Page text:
The focus of this week’s blog about the process I am going through applying to university is to highlight the best ways of seeking advice and why it is important to be firm when making sure your provisions are met.
It is vital to remember that if you want to go to university, the course you eventually decide to do should be what you base your decision upon. For example, I have decided that I want to go to a university that does the best journalism course for me and this is Winchester. Due to the nature of the course there are many small audio booths and newsrooms that I have to access like any other student so there are still quite a few structural modifications that will have to take place but I do feel to a certain extent the university have to provide me with the right provisions.
I don’t feel going to a university that is in another part of the country is a necessity, since I have chosen to go to university nearby because I do not want to be in a situation where I find staying in accommodation a lonely experience. The fact that home is not a million miles away means I am likely to feel comfortable in the knowledge that I am not on my own. The most important thing to do though is what you feel comfortable with, equally staying in halls is not a necessity for some people.
In order to receive the correct support for your needs while you are at University you need to have a think early on about the way you are going to go about it. I decided to get in contact with a care management agency called Ask Jules, who will hopefully help me along the way to get the right support in place, both academically and in terms of personal care. They have the attitude that both needs are as important as each other. It is important to have people that are on your side throughout the application process. Although there are people who can help, it is important that you use the application process to be more independent as,whether you decide to stay in halls or not, independence and university go hand in hand.
Detail is key when applying to university, especially if you have extra needs. Sometimes I have taken extra hours to fill out forms as I know in the long term this will be beneficial because the more detail I go into the better my overall university experience is likely to be. Also, you are probably the best person who knows about your condition and personal needs.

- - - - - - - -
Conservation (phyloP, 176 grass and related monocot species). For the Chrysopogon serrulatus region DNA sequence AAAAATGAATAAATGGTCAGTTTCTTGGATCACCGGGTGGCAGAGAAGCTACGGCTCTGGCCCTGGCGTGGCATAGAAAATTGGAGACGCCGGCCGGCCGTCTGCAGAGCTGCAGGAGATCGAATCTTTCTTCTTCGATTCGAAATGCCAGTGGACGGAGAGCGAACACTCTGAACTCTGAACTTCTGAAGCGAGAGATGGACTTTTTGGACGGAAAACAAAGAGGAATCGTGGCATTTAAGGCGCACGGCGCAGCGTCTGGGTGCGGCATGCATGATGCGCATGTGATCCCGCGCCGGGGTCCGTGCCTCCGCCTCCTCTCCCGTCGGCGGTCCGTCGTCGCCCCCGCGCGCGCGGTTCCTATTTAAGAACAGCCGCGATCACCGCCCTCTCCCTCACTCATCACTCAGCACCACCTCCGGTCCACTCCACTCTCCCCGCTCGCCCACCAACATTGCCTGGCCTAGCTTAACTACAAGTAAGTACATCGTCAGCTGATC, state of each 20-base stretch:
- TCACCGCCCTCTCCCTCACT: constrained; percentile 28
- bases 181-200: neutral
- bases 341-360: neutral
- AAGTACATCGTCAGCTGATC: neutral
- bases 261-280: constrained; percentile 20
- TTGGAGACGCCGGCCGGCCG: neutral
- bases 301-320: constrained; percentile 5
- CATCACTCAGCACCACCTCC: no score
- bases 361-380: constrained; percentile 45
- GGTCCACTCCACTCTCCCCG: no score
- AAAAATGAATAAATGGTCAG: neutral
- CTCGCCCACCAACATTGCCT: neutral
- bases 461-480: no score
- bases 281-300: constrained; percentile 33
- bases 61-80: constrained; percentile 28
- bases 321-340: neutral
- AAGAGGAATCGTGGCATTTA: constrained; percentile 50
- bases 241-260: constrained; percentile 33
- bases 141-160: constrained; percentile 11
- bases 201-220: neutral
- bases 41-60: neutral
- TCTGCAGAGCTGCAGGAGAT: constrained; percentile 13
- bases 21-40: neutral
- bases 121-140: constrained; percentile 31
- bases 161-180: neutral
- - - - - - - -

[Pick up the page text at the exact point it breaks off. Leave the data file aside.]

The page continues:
Advice about the equipment you may need when you are at university does not get handed to you on a plate, social media is a wonderful thing and most of us use it all the time so why not utilise these networks to obtain information about applying to university? Many have been through your position before so don’t be afraid to seek crucial advice from others sharing their experiences.
Another way of collecting useful information is by arranging meetings with schools, organisations or colleges that specialise in giving technological support to disabled students. That way you have more information about what your needs actually are, as one of the big problems when passing on information to needs assessors or the university is that we don’t know ourselves the support we may need when we are at Univesity. I had my eyes opened last week at Treolars College in Alton, Hampshire when I looked at a range of different assistive softwares that could help me to access my journalism course like any other student.
Tune in next week for more advice on the university process where I will be able to feedback on my needs assessment that I have had to do a lot of preparation for. If I get that right, I am hoping it will go along way to making sure my needs are met.